Friday, April 9, 2010

How far are you willing to go to watch a bike race?

If there's an award for being the most dedicated cycling fans, it has to go to Oran and Jo Kelly.
Originally from Ireland, now living in Vancouver, BC, they spend their vacation time chasing (literally) the bike race. We met them along the road of California last February. Through the rain and cold, and over mountain and valley, they played leap-frog with the peloton for the entire 700 mile route. So while we're plodding along at 24mph, they're on a high speed Road Rally through the countryside trying to get ahead of us to catch another glimpse.
Now that's dedication.
They're living the cycling fan dream that I so often espouse. Were I not involved in the Tour as an announcer, I would definitely be doing what they're doing. So I live vicariously through them... while I clutch my race credentials and free food and thank my lucky stars to have the job I have.
Thought I'd ask a few questions of the guy on the side of the road:
Question: How did you become a race fan?
Oran : As a kid watching the Tour on a black & white TV at me Gran's, I stayed with her over the summer, so it was always the Tour on TV at teatime... Ireland only had 5 TV channels at that stage, it was on the new "I'll not be watching that Channel" according to my Dad...My Gran always spoilt me....
Question: Who were your first favorites? (Since you're from Ireland, you had BETTER say Sean and Stephen.)
Oran (Kelly): With my name it could only ever be Sean, though I'm not quite as grumpy as him (yet!), Jo may give ye a less biased view on this sometime though.
Question: What do your friends/coworkers say about your vacation choices (Tours of California and Missouri)?
Oran : The California trip didn't cause too much of a reaction, as a lot of them head down there on a regular basis.
The trip to MO in September was met with the slowly stuttered response Mih-ZUR-ee ??? And an almost pained quizzical look on our co worker's faces... Followed with the standard, "No, we aren't racing... No, we are not good enough no matter how hard we try" to their questions about the racing...

Question: Describe your typical day at the Tour.
Oran : Typical day usually starts the day before... How's that for a typical Irish answer?!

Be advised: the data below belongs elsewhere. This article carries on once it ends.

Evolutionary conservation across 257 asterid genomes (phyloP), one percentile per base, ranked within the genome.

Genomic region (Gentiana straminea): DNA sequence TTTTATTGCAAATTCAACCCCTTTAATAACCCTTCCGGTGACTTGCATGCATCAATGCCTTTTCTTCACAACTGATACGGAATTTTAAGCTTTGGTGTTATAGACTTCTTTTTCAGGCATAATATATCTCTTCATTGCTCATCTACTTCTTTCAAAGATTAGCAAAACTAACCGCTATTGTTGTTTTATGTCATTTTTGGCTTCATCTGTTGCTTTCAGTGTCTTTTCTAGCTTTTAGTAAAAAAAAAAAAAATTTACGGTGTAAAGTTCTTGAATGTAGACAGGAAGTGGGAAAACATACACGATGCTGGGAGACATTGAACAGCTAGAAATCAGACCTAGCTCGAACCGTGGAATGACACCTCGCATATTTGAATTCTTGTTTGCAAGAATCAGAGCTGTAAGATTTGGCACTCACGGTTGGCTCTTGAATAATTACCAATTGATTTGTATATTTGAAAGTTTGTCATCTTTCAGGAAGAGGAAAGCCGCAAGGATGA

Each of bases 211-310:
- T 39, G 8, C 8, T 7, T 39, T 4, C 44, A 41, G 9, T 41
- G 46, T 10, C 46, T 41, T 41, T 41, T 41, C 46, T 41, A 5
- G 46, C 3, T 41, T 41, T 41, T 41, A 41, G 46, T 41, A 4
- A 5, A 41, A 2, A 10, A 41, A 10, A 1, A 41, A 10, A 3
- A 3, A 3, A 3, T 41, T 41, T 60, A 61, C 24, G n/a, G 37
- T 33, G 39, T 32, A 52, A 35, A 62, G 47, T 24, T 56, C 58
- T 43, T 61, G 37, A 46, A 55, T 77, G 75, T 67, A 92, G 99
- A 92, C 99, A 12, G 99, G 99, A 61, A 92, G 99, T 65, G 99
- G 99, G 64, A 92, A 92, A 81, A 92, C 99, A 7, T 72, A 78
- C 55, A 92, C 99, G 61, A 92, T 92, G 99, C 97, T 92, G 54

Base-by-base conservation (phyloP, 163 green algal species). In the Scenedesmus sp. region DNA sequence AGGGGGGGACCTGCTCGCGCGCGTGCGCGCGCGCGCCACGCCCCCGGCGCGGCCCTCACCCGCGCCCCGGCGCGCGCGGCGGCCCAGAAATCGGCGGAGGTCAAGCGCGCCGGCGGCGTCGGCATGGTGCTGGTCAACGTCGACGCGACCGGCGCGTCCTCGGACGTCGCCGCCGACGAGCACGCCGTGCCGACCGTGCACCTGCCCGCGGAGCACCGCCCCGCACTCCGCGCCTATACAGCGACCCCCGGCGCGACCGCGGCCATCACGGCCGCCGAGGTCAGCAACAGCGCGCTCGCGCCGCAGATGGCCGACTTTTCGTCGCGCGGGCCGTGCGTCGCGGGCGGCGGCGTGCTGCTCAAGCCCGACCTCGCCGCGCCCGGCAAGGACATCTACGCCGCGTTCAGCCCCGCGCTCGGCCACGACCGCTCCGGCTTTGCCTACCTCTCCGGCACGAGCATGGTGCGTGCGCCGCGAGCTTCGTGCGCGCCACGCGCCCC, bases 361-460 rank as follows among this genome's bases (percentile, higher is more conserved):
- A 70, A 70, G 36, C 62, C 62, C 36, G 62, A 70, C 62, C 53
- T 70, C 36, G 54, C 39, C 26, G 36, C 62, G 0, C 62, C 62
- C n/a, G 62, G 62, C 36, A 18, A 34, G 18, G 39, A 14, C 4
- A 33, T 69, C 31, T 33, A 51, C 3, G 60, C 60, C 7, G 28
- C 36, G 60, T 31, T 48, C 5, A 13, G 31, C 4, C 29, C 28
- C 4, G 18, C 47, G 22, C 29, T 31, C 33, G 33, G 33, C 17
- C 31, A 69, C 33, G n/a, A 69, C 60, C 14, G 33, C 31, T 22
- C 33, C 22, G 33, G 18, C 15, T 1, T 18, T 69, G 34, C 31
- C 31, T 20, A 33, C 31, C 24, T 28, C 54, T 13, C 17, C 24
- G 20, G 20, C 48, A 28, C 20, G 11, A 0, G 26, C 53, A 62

After the race/team buses we head back to the rental car and the ubiquitous Garmin GPS, (Great team, but an even better race fan accessory), to look for the nearest laundromat, (Gotta get the 7-Eleven jersey cleaned for the next day). Laundromats vary amazingly across a State, some are in less desirable areas, but give tourists an insight into areas that you never get from a Rough Guide tourist book... As the jerseys go through a less arduous spin cycle than the riders did for hours before, we get the road atlas out, ( A good 50+ page State Road Map with all back roads/dirt tracks marked is usually the first purchase we make & vital for any dedicated race fan)...
Then its like a military operation, using the stage map/log to work out where the race intersects with non race route roads, what time the race will get there, is there likely to be a break away, what time we will have to be there before the critical road closed sign goes up, is there a back up plan, what is the last possible spot we can see the riders on the road, where exactly is the finish in town, how can we get onto a road that brings us into the finish from the opposite side of the race route? (Always keep a few quarters in your pocket for a parking meter)... I'll use a highlighter to mark the maps & then Jo writes down a list & times of all the road numbers/turn offs/directions/nice to be there/must be there time cut offs, (The people who produce the race route should really chat to us about making this easier), as I wander about chatting to the other folk in the Laundromat, (Team Type One's staff were usually in the same place as us and were great to chat too!)

God Bless America for building most of it`s town in a grid fashion, makes it so much easier than the haphazard random street distribution in European towns... Then it`s time to find sommat to eat.... The trusty Garmin then gets us back to the Hotel to watch whatever race footage is available on the net... Our GPS must have some sort of Irish virus, the road back is always via a liquor store, for a few stout to sup on while watchin' the race highlights... Missouri had some superb microbreweries...

Next morning it's up and away from the hotel after making the most of the breakfast, we always leave with a few muffins in the pocket for out on the road... Never stay in a place for more than one night, the owners tend not to appreciate the extra ration's we 'liberate"...Then it's off to the start area, parking in the strategic spot picked out during the recon the evening before... The smaller teams usually arrive first, so it's a good opportunity for a quick hello with some of the riders & mechanics... The smaller teams are always open for a quick chat.